The display on my camera never comes on. If I set the dial to automatic (A) an orange indicator light flashes. When I plug it into the base, the display remains black even in Photo mode.
The odd thing is that I can still take movies with the camera and transfer them to my Mac.
Is there some way to reset this camera?
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As long as the orange light is on, the camera is not ready to make a picture. The focus area, should become green, to tell you the camera is in focus. Then you can press the shutter release button complete. Check the settings of the camera, and put it in automatic. When you put it in one of the manual modes pipe P M S or A, the camera will not take a picture when there is not enough lift or something else you did not take in account.
If the camera keeps this way, unless you switched to auto, it could be there is something going on. but let me know it auto des not work.
At back camera, have lamp flashes orange where to indicate flash is charging and to tell image will not recorded(disable). You will can not take another flash until that lamp is stop flashing orange to indicate charging is full. in other view, please check at lcd screen have appear flash icon. click button play mode to display menu. change set flash to on if flash icon is not display
Try change the exposure of the camera: start the camera, set the dial to 'I' (automatic iso), then press the 'up' menu near the display until 'exposure' settings appear. move the slider to the left/right, according to your preference. I reccomend using the automatic iso for taking pictures, it automatically adjust exposure.
Let's review how the Viv283 should operate, bearing in mind that it was designed for manual cameras.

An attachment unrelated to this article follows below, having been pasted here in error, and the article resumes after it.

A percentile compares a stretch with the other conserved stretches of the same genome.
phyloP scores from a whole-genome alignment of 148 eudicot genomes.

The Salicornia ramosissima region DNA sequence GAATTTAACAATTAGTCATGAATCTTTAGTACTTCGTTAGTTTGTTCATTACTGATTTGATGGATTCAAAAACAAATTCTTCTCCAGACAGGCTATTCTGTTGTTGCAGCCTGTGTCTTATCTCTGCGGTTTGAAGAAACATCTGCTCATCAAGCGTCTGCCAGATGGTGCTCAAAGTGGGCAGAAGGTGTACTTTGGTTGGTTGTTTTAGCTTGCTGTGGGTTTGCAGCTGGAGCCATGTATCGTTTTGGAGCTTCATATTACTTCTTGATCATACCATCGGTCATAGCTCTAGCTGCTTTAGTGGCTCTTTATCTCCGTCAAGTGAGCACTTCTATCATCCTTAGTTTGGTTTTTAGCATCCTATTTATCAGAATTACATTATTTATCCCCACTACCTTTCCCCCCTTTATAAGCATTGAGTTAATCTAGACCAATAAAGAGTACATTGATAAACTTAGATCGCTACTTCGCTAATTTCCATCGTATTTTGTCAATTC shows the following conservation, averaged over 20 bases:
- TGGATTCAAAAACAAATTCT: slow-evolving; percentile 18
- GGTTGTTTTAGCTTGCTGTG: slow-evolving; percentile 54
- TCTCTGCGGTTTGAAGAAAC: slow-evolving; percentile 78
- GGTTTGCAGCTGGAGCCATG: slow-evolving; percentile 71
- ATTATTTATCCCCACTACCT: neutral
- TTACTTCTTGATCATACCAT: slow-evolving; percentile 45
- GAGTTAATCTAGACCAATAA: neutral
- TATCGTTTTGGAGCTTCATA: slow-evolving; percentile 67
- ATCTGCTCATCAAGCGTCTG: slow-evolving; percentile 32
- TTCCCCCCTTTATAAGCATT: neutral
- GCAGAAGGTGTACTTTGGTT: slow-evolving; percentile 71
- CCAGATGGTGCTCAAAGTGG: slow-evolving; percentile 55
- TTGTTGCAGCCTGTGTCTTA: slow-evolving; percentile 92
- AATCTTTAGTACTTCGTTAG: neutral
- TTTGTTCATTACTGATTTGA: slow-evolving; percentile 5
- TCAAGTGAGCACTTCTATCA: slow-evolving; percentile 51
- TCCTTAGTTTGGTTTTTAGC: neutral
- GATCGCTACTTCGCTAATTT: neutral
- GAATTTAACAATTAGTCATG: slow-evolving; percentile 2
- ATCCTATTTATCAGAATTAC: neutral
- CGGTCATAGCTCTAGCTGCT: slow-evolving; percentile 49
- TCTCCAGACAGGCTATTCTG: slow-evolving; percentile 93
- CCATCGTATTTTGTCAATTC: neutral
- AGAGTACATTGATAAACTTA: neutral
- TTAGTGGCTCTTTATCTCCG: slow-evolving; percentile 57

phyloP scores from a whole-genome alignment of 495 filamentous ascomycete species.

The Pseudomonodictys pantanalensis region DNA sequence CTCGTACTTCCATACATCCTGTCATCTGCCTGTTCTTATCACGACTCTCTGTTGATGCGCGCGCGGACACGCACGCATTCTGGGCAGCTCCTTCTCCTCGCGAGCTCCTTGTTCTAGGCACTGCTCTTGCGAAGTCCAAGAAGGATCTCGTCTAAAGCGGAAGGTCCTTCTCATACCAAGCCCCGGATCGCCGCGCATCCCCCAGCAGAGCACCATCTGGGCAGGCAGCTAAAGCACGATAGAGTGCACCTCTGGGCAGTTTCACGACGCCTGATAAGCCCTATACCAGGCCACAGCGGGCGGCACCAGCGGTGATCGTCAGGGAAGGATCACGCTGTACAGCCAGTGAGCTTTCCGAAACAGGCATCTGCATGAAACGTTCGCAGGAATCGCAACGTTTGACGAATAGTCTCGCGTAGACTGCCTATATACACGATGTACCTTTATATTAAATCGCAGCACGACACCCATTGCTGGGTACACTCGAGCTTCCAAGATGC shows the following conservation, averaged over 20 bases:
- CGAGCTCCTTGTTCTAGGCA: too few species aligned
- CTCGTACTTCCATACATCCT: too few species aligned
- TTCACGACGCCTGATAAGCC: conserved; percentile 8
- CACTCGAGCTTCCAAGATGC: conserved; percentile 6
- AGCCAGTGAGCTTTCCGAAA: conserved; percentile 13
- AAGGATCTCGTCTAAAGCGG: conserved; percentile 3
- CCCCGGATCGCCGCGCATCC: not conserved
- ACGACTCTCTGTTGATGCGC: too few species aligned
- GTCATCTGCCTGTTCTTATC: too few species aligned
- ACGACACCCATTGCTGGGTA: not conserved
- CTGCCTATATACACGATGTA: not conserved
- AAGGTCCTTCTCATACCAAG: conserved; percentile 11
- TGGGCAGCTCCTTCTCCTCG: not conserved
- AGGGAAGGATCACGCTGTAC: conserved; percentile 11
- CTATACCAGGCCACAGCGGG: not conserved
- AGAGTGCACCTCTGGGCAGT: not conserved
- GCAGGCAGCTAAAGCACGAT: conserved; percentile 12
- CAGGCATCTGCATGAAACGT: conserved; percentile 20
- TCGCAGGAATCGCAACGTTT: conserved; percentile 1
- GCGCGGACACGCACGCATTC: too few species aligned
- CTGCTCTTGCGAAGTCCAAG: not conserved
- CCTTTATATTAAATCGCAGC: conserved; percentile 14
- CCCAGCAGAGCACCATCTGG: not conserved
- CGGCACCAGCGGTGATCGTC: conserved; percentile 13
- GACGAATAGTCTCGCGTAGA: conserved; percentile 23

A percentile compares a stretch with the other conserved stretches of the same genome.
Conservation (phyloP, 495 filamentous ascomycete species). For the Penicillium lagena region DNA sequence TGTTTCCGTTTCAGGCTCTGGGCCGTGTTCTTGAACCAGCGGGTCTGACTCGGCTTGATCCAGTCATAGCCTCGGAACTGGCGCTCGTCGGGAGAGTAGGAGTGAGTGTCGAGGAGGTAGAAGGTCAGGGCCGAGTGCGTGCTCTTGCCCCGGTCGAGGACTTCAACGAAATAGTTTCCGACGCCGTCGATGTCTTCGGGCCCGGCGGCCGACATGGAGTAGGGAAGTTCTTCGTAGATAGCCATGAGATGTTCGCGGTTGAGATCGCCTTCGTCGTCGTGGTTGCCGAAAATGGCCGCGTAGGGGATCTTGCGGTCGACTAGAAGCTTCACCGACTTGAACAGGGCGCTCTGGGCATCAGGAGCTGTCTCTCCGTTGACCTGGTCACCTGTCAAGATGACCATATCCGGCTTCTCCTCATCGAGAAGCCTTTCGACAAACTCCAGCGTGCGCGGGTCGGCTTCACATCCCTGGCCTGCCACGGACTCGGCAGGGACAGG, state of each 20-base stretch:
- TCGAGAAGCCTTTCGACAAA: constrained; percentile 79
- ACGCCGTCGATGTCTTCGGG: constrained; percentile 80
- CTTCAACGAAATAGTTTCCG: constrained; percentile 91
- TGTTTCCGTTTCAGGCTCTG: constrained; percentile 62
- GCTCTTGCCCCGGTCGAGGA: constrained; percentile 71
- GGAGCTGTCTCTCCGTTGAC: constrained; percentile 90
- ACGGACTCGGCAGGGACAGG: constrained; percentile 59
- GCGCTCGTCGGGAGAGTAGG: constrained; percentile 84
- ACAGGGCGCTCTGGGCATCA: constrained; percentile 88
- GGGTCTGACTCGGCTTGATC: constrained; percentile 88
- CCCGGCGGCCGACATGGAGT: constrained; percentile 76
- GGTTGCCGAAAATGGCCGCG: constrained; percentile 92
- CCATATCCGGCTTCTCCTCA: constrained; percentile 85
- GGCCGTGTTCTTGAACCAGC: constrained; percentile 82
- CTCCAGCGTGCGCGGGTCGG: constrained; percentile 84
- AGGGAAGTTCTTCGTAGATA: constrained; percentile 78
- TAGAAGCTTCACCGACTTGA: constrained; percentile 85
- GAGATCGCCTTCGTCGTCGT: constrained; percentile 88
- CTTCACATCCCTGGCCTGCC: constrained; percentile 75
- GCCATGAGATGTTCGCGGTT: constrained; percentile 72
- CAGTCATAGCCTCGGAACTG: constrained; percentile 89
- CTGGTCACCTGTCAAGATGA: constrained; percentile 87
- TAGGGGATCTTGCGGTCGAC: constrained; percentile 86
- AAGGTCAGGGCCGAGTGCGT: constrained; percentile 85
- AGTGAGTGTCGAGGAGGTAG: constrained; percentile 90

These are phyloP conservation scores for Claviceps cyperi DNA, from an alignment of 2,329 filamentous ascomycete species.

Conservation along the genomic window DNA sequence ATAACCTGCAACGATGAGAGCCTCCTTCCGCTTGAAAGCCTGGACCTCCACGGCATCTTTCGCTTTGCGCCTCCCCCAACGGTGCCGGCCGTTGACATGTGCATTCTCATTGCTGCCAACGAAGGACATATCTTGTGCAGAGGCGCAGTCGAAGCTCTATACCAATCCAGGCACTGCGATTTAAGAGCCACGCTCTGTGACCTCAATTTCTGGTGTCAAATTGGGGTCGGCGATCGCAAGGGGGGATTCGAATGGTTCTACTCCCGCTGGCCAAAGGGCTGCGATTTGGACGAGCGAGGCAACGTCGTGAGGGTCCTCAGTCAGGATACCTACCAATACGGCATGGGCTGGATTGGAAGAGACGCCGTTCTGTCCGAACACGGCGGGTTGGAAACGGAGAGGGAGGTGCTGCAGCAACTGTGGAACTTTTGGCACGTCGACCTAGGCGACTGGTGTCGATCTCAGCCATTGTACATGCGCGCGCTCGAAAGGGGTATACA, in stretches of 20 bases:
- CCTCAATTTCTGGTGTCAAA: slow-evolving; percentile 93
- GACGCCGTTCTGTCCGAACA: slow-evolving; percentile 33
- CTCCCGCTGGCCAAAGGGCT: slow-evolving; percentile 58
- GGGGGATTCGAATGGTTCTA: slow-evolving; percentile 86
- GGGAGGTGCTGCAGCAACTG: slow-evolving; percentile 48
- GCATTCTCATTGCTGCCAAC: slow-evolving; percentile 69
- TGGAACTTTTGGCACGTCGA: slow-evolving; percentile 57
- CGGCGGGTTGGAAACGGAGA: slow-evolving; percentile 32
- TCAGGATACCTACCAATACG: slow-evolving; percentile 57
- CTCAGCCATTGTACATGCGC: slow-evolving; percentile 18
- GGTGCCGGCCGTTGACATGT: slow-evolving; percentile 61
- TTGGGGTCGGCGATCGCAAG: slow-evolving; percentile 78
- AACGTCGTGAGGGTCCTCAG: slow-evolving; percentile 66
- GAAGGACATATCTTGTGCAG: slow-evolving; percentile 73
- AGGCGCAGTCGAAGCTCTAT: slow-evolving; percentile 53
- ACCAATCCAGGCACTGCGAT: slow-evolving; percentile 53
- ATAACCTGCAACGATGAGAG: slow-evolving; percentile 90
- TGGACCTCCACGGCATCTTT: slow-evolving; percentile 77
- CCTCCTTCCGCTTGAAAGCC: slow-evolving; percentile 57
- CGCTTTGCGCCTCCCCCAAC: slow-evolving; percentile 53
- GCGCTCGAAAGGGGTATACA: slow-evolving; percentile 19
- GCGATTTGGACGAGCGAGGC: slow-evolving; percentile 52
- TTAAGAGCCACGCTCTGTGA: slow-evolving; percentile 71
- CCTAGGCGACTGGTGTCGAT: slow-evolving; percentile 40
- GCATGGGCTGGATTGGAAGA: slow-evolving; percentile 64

On the dial on the side, set the arrow to point at the ASA setting you (your camera) is using. Example: ASA 100 is one dot below the labeled 125 setting.
Look at the four color segments, purple/blue/orange/yellow. Each is lined up (not necessarily exactly) with an f/stop. Each segment also highlights a maximum distance that can be used. Example: at ASA 100, the orange segment lines up with f/4 and allows a maximum range of 30 feet. (These maximum distances assume the flash is pointed straight ahead.)
Choose the f/stop you want to use. Rotate the sensor on the front to that color. Example: on my unit, the sensor is marked "auto thyristor" and its orange setting actually looks red. There is also an "M" setting, for manual (full-power) operation.
Take the picture. The flash head can be pointed wherever you want, straight-ahead up to 90 degrees (I usually used 45 degrees). The sensor will quench the flash as soon as it thinks enough light has bounced back from the scene. Example: at f/4, with a 45-degree flash angle and a light-colored ceiling, I could usually count on a bright-enough exposure out to some 15 feet or so.